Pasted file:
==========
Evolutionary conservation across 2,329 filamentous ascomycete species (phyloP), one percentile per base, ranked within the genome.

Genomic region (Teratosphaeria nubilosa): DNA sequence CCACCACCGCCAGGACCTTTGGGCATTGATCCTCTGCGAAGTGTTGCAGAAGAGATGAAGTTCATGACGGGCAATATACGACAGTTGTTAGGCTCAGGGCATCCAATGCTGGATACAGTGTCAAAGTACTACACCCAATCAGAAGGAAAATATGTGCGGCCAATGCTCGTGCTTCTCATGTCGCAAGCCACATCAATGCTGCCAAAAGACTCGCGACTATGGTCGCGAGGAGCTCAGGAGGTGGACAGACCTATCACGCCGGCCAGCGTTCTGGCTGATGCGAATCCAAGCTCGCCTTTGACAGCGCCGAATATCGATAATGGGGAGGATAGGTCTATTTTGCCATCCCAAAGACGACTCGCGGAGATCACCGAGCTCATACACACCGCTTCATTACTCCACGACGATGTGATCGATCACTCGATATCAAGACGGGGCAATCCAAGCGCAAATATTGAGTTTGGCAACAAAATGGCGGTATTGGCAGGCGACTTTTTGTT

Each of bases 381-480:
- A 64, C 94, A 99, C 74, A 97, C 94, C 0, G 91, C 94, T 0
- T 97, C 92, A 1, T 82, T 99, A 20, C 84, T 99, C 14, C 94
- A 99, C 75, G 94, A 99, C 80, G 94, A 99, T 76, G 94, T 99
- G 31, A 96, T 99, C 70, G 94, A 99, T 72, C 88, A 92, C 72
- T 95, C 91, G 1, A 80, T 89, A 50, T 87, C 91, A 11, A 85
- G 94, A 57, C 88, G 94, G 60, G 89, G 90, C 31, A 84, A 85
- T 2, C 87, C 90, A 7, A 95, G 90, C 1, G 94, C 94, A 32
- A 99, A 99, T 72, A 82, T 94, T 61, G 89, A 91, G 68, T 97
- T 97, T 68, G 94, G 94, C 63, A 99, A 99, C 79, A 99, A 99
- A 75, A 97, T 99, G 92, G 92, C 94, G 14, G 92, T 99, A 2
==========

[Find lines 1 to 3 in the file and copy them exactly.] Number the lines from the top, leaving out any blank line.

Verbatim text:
Evolutionary conservation across 2,329 filamentous ascomycete species (phyloP), one percentile per base, ranked within the genome.

Genomic region (Teratosphaeria nubilosa): DNA sequence CCACCACCGCCAGGACCTTTGGGCATTGATCCTCTGCGAAGTGTTGCAGAAGAGATGAAGTTCATGACGGGCAATATACGACAGTTGTTAGGCTCAGGGCATCCAATGCTGGATACAGTGTCAAAGTACTACACCCAATCAGAAGGAAAATATGTGCGGCCAATGCTCGTGCTTCTCATGTCGCAAGCCACATCAATGCTGCCAAAAGACTCGCGACTATGGTCGCGAGGAGCTCAGGAGGTGGACAGACCTATCACGCCGGCCAGCGTTCTGGCTGATGCGAATCCAAGCTCGCCTTTGACAGCGCCGAATATCGATAATGGGGAGGATAGGTCTATTTTGCCATCCCAAAGACGACTCGCGGAGATCACCGAGCTCATACACACCGCTTCATTACTCCACGACGATGTGATCGATCACTCGATATCAAGACGGGGCAATCCAAGCGCAAATATTGAGTTTGGCAACAAAATGGCGGTATTGGCAGGCGACTTTTTGTT

Each of bases 381-480: